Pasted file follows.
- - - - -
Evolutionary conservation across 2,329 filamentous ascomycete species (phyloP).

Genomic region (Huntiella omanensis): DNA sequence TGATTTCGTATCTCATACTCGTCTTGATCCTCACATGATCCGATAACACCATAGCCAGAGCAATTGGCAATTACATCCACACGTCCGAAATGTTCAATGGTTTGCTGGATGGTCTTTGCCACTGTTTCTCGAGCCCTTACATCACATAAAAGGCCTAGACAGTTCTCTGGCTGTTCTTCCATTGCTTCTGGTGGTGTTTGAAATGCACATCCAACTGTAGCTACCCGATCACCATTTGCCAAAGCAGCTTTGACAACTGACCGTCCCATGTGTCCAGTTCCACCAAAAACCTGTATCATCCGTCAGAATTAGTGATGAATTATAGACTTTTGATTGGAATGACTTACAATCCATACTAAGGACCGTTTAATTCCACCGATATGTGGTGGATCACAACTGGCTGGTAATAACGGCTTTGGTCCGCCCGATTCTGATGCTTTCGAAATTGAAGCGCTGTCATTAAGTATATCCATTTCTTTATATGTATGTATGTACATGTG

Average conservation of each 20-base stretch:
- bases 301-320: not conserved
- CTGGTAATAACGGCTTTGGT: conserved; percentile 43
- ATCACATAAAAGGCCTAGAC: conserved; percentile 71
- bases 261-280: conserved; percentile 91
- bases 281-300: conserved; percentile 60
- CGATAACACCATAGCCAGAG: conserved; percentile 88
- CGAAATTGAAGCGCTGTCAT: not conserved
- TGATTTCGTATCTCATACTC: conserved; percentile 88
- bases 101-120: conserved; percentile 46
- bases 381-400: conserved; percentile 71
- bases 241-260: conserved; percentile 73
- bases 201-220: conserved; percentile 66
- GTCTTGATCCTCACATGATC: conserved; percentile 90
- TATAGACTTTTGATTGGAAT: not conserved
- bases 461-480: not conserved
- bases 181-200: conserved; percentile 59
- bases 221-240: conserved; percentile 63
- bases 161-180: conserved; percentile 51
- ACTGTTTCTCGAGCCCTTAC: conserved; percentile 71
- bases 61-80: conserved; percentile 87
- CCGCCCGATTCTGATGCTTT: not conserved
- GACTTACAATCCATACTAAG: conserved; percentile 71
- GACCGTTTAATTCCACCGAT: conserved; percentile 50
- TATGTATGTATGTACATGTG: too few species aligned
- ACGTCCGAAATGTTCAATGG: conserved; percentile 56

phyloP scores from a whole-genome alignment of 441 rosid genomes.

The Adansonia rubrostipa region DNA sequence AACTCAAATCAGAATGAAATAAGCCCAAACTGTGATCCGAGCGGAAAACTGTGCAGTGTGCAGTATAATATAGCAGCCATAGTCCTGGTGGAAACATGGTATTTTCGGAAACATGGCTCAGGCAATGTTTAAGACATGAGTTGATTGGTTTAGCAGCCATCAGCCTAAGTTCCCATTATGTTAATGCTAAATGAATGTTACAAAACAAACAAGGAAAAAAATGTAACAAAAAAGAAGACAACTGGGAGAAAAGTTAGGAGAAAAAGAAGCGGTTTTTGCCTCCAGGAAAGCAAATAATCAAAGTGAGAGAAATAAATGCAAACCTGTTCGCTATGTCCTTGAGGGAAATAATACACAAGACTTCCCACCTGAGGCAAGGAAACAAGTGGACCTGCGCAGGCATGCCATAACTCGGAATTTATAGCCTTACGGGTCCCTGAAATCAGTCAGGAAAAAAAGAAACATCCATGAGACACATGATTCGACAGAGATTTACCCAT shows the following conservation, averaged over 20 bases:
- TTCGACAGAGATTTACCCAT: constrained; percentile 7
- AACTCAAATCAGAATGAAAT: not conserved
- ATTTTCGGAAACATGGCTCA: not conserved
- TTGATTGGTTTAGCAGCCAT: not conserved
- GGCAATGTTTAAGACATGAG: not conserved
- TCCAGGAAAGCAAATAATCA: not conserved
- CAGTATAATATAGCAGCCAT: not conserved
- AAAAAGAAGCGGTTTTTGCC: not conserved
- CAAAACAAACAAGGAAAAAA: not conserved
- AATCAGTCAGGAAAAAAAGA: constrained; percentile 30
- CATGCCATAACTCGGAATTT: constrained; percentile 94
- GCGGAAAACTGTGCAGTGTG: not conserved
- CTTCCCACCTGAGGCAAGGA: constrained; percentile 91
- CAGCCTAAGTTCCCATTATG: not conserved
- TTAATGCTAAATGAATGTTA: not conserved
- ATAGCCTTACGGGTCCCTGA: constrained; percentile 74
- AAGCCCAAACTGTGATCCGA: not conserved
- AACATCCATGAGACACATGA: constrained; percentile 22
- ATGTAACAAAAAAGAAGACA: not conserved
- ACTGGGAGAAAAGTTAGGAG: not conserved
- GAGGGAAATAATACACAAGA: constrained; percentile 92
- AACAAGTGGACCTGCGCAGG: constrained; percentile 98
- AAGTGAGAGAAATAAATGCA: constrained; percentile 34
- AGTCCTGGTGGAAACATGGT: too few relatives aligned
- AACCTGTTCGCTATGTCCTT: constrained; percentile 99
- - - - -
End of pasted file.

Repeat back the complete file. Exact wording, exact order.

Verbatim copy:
Evolutionary conservation across 2,329 filamentous ascomycete species (phyloP).

Genomic region (Huntiella omanensis): DNA sequence TGATTTCGTATCTCATACTCGTCTTGATCCTCACATGATCCGATAACACCATAGCCAGAGCAATTGGCAATTACATCCACACGTCCGAAATGTTCAATGGTTTGCTGGATGGTCTTTGCCACTGTTTCTCGAGCCCTTACATCACATAAAAGGCCTAGACAGTTCTCTGGCTGTTCTTCCATTGCTTCTGGTGGTGTTTGAAATGCACATCCAACTGTAGCTACCCGATCACCATTTGCCAAAGCAGCTTTGACAACTGACCGTCCCATGTGTCCAGTTCCACCAAAAACCTGTATCATCCGTCAGAATTAGTGATGAATTATAGACTTTTGATTGGAATGACTTACAATCCATACTAAGGACCGTTTAATTCCACCGATATGTGGTGGATCACAACTGGCTGGTAATAACGGCTTTGGTCCGCCCGATTCTGATGCTTTCGAAATTGAAGCGCTGTCATTAAGTATATCCATTTCTTTATATGTATGTATGTACATGTG

Average conservation of each 20-base stretch:
- bases 301-320: not conserved
- CTGGTAATAACGGCTTTGGT: conserved; percentile 43
- ATCACATAAAAGGCCTAGAC: conserved; percentile 71
- bases 261-280: conserved; percentile 91
- bases 281-300: conserved; percentile 60
- CGATAACACCATAGCCAGAG: conserved; percentile 88
- CGAAATTGAAGCGCTGTCAT: not conserved
- TGATTTCGTATCTCATACTC: conserved; percentile 88
- bases 101-120: conserved; percentile 46
- bases 381-400: conserved; percentile 71
- bases 241-260: conserved; percentile 73
- bases 201-220: conserved; percentile 66
- GTCTTGATCCTCACATGATC: conserved; percentile 90
- TATAGACTTTTGATTGGAAT: not conserved
- bases 461-480: not conserved
- bases 181-200: conserved; percentile 59
- bases 221-240: conserved; percentile 63
- bases 161-180: conserved; percentile 51
- ACTGTTTCTCGAGCCCTTAC: conserved; percentile 71
- bases 61-80: conserved; percentile 87
- CCGCCCGATTCTGATGCTTT: not conserved
- GACTTACAATCCATACTAAG: conserved; percentile 71
- GACCGTTTAATTCCACCGAT: conserved; percentile 50
- TATGTATGTATGTACATGTG: too few species aligned
- ACGTCCGAAATGTTCAATGG: conserved; percentile 56

phyloP scores from a whole-genome alignment of 441 rosid genomes.

The Adansonia rubrostipa region DNA sequence AACTCAAATCAGAATGAAATAAGCCCAAACTGTGATCCGAGCGGAAAACTGTGCAGTGTGCAGTATAATATAGCAGCCATAGTCCTGGTGGAAACATGGTATTTTCGGAAACATGGCTCAGGCAATGTTTAAGACATGAGTTGATTGGTTTAGCAGCCATCAGCCTAAGTTCCCATTATGTTAATGCTAAATGAATGTTACAAAACAAACAAGGAAAAAAATGTAACAAAAAAGAAGACAACTGGGAGAAAAGTTAGGAGAAAAAGAAGCGGTTTTTGCCTCCAGGAAAGCAAATAATCAAAGTGAGAGAAATAAATGCAAACCTGTTCGCTATGTCCTTGAGGGAAATAATACACAAGACTTCCCACCTGAGGCAAGGAAACAAGTGGACCTGCGCAGGCATGCCATAACTCGGAATTTATAGCCTTACGGGTCCCTGAAATCAGTCAGGAAAAAAAGAAACATCCATGAGACACATGATTCGACAGAGATTTACCCAT shows the following conservation, averaged over 20 bases:
- TTCGACAGAGATTTACCCAT: constrained; percentile 7
- AACTCAAATCAGAATGAAAT: not conserved
- ATTTTCGGAAACATGGCTCA: not conserved
- TTGATTGGTTTAGCAGCCAT: not conserved
- GGCAATGTTTAAGACATGAG: not conserved
- TCCAGGAAAGCAAATAATCA: not conserved
- CAGTATAATATAGCAGCCAT: not conserved
- AAAAAGAAGCGGTTTTTGCC: not conserved
- CAAAACAAACAAGGAAAAAA: not conserved
- AATCAGTCAGGAAAAAAAGA: constrained; percentile 30
- CATGCCATAACTCGGAATTT: constrained; percentile 94
- GCGGAAAACTGTGCAGTGTG: not conserved
- CTTCCCACCTGAGGCAAGGA: constrained; percentile 91
- CAGCCTAAGTTCCCATTATG: not conserved
- TTAATGCTAAATGAATGTTA: not conserved
- ATAGCCTTACGGGTCCCTGA: constrained; percentile 74
- AAGCCCAAACTGTGATCCGA: not conserved
- AACATCCATGAGACACATGA: constrained; percentile 22
- ATGTAACAAAAAAGAAGACA: not conserved
- ACTGGGAGAAAAGTTAGGAG: not conserved
- GAGGGAAATAATACACAAGA: constrained; percentile 92
- AACAAGTGGACCTGCGCAGG: constrained; percentile 98
- AAGTGAGAGAAATAAATGCA: constrained; percentile 34
- AGTCCTGGTGGAAACATGGT: too few relatives aligned
- AACCTGTTCGCTATGTCCTT: constrained; percentile 99